This secretive ‘center’ is the essence of the whole Casanovan experience — for a moment an era, or perhaps even just one person, and he perhaps only in his book: managed to reconcile the animal and ceremonial sides of love. Love was never so depraved, so golden-aged, so libertine, as here — never so elegant, so neatly turned and masked, as here.

Nowadays one can sense only one thing: such animal protoromanticisms and protochaoses as feelings of love can only die, be lost in caricature agony within civilization. Though one may also suspect that it was perhaps just this very civilization that made it so chaotic and romantic — might love without civilization be a — platitude? It is true that there is no problem of that kind in Casanova — here people can ‘bathe’ blithely, naked that is to say, but they are playful, they can blithely mix up the Eve era with the era of Molière’s doctors. The bath is an eternal European compromise-grimace: at times with nymphal charm, at times in desperation, but we can never renounce it as a compromise form of love. It is a hedging of bets, not a solution, even in Casanova’s time; but as a hedging of bets it succeeded better with him than anyone else.

What a marvelous ‘bath’ scale it is — from the washbasin of boyhood, through the peasant girl’s tub to the pool of the harem in Constantinople, where Turkish odalisques splashed in the nocturnal moonlight. The bath is cleanliness: at once baptism and hygiene. The bath is vanity: women use a lake’s stilled surface as a mirror. The bath disrobes and thus is an erotic game. Nymph myth and civilized hygiene frolic. How right medieval nuns were, to be sure, to consider cleanliness and love as being one and the same.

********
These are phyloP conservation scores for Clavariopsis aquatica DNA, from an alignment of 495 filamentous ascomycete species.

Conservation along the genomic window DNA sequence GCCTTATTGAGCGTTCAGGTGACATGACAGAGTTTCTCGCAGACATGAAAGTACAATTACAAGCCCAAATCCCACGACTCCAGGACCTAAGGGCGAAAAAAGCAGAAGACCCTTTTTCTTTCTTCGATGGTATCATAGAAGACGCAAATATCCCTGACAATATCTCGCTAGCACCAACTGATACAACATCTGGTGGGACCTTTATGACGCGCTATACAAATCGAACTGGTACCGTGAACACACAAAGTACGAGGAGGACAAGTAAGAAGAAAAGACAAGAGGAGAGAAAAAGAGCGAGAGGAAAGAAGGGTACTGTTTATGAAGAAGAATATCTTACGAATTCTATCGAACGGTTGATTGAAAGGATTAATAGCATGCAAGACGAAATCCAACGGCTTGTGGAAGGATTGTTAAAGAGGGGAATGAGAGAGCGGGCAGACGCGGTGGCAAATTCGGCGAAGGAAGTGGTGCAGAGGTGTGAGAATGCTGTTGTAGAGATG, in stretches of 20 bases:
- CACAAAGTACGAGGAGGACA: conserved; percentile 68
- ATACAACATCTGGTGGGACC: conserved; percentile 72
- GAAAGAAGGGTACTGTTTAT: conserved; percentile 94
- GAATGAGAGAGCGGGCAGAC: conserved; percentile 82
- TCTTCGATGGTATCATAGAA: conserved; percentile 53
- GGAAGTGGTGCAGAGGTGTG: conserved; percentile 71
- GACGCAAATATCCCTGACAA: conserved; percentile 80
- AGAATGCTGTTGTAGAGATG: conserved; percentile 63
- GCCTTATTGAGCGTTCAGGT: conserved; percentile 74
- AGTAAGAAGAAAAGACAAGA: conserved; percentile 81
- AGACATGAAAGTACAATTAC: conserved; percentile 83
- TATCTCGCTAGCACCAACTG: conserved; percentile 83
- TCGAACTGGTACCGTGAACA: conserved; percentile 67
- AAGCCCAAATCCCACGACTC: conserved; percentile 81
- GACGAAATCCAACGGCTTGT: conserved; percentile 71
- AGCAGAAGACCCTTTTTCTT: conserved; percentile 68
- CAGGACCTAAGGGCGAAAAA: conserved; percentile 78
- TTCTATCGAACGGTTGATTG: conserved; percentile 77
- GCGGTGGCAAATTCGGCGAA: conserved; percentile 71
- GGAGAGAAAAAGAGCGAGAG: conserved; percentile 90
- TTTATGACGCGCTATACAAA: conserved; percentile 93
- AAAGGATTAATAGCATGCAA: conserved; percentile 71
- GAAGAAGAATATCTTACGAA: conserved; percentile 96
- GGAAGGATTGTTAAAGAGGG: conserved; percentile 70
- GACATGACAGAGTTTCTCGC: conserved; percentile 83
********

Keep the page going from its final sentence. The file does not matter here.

4. Casanova writes a note to his love. Will it truly always be so? Without letters, without the compulsion to write, would there be no love? Is the spirit always cowardly? Or will the body’s archetypal erotic cowardice always pass itself off as mind, and this mind again as literature? Mind out of cowardice, literature out of mind: is that inevitable circulation not touching?